Stax Inc., a global strategy consulting firm, has been working in collaboration with International Enterprise Singapore (IE) for over two years to inform Singaporean companies and investors on investment opportunities in Sri Lanka. IE is a statutory board under Singapore’s Ministry of Trade & Industry that facilitates the overseas growth of Singaporean companies and promotes international trade.
Given this liaison with IE, Stax Inc. has presented regularly to business communities in Singapore on the macro-economic landscape and investment opportunities in Sri Lanka. Stax Inc. was recently invited by IE and the Singapore Water Association (SWA) to present an overview of the opportunities in Sri Lanka’s water sector. "The presentation provides potential investors with a comprehensive view of the required investments relating to the water sector in Sri Lanka," says Dr. Kumudu Gunasekera, a Director at Stax Inc.
Sri Lanka has an ample water supply with 52.8 billion cubic meters (BCM) of surface, ground, and overlap between surface and groundwater. The country’s water consumption in 2013 was 16 BCM and is set to reach 20 BCM by 2018. Of the 120 BCM of annual rainfall received, only about 36% is available for use due to run-offs in the river system and lack of dam capacity. Over 64% of annual rainfall is currently non-utilisable because of insufficient catchment capacity. Other reasons for loss of water include infiltration and seepage, evaporation, and ground water recharge.
Despite the ample rainfall and the broad supply of water resources available to the populace, dry zones in the island are expected to face absolute water scarcity by 2025, largely owing to the forecasted increase in water-intensive paddy cultivation. The situation is exacerbated by poor adoption of water saving techniques and technological advancements; high losses associated with storage, distribution, and on-farm utilisation of water; and lack of incentives for conservation due to free state supply of water for irrigation.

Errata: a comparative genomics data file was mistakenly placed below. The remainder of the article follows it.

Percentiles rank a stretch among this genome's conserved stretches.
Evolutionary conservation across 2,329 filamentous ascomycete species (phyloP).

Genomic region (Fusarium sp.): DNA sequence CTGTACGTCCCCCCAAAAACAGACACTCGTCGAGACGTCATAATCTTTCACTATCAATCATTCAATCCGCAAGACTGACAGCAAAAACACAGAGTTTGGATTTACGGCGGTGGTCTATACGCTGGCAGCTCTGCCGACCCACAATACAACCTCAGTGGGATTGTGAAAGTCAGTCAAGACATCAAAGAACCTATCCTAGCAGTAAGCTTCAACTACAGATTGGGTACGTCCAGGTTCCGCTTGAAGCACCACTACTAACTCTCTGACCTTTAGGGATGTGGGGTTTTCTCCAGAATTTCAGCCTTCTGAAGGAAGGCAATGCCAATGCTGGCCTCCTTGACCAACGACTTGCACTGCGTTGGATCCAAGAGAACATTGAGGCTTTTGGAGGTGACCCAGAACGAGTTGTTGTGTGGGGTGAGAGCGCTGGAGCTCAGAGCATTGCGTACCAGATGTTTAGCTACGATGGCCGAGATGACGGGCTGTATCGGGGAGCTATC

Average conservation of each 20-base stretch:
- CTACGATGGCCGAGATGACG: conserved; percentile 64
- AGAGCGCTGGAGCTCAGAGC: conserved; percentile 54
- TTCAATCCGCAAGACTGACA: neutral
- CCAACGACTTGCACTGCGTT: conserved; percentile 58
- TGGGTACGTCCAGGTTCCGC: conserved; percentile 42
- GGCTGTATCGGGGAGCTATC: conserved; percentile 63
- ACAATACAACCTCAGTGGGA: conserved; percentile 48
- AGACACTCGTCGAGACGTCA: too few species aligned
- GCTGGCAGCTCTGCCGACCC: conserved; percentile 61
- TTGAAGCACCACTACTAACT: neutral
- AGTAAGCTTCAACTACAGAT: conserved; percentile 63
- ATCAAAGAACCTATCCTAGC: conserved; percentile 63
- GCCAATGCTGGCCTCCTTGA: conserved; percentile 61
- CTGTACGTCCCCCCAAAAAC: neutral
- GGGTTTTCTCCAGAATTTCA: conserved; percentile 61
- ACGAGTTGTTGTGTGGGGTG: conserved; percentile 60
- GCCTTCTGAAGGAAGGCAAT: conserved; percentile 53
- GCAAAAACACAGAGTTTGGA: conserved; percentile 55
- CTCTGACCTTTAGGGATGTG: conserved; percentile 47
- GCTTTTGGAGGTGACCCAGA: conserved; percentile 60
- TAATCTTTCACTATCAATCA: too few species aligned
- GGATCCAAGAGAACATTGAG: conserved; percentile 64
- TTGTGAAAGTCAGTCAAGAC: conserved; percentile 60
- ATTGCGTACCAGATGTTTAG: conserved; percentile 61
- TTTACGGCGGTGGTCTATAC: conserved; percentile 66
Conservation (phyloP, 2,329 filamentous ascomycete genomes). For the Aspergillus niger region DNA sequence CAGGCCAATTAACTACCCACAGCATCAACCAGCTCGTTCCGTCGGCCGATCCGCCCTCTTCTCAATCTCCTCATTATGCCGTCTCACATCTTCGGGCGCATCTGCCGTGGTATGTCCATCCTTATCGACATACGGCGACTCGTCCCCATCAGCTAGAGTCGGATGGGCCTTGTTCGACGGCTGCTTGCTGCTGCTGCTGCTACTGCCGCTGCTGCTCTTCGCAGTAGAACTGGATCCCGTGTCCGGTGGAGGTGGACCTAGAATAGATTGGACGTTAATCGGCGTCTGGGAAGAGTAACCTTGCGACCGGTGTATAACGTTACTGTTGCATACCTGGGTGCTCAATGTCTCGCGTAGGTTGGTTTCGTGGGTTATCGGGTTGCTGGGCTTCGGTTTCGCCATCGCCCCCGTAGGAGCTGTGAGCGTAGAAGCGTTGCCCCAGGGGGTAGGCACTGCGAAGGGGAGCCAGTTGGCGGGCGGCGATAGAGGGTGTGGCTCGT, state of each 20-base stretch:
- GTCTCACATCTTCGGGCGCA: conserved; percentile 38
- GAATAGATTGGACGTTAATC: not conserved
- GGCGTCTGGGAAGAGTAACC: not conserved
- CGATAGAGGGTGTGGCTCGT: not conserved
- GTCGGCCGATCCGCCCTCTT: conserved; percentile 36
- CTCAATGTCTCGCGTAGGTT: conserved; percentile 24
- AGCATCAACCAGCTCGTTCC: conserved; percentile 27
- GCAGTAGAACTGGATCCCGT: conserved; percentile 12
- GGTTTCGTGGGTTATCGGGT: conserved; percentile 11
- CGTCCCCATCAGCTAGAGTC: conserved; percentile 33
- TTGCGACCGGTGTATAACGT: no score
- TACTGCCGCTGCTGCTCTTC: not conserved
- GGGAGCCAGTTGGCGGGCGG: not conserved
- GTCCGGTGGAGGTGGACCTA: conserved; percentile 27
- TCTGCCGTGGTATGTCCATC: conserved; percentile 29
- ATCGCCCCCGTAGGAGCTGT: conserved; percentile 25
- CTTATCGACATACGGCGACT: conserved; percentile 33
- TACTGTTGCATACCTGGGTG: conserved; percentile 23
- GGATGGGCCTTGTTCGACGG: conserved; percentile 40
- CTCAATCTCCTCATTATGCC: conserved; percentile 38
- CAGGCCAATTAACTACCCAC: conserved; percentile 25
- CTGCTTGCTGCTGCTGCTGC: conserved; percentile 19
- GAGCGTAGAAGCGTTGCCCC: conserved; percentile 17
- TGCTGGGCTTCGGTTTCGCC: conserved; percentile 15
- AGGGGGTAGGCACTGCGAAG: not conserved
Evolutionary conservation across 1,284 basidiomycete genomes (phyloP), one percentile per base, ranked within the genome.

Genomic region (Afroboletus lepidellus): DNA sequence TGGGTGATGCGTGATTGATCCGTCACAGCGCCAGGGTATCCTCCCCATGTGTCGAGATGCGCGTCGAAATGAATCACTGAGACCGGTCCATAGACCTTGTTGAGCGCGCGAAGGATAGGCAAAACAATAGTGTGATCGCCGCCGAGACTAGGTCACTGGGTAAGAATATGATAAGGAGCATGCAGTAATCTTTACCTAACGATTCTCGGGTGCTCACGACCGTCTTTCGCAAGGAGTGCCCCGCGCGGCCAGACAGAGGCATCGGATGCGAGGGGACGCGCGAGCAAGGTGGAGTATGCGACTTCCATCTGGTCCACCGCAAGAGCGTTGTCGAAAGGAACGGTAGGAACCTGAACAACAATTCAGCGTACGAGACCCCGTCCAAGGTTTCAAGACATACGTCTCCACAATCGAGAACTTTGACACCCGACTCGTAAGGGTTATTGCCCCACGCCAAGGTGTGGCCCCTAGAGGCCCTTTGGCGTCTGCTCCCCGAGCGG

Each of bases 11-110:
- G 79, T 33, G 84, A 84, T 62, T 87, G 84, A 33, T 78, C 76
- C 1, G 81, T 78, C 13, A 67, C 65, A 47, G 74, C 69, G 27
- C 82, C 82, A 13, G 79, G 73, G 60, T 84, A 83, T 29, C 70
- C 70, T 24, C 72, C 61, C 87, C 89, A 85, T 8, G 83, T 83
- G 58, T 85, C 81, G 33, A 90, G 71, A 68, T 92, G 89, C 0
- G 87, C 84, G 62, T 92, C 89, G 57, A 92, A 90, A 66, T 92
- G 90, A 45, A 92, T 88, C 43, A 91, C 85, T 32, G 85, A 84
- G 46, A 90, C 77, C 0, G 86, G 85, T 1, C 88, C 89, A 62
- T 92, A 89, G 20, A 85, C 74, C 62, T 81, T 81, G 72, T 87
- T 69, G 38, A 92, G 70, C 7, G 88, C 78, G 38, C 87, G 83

The other reasons for the impending crisis include the regional differences in the distribution of usable water, as the Wet Zone (Central and South West districts) occupy 25% of the country’s area but have 70% of the water resources, while the Dry Zone (North and East) occupies more than half the land area but claims only 30% of the water resources and more than 80% of the water demand. Furthermore, climate change is expected to aggravate water scarcity in future. This is evident in the increasingly unpredictable and debilitating droughts and floods that Sri Lanka has recently witnessed - both of which can lead to shortages of clean water. Pollution of water sources too plays a key role in reducing the water available for agriculture as well as domestic use.
Hence, there is an increasing need for efficient water management to ensure sufficient water availability for all consumption sectors. While many efforts have been taken by the government and the private sector, more investment is needed to implement schemes to adequately prepare for the upcoming crisis. These include efforts for water conservation (particularly in the agriculture sector)—such as high-tech irrigation and precision agriculture—as well as better techniques for water catchment, treatment and most importantly distribution. "Our team at Stax is committed to not only researching the global best practices in these areas, but also to harnessing investment potential to bring those much-needed best practices to Sri Lanka," added Dr. Gunasekera.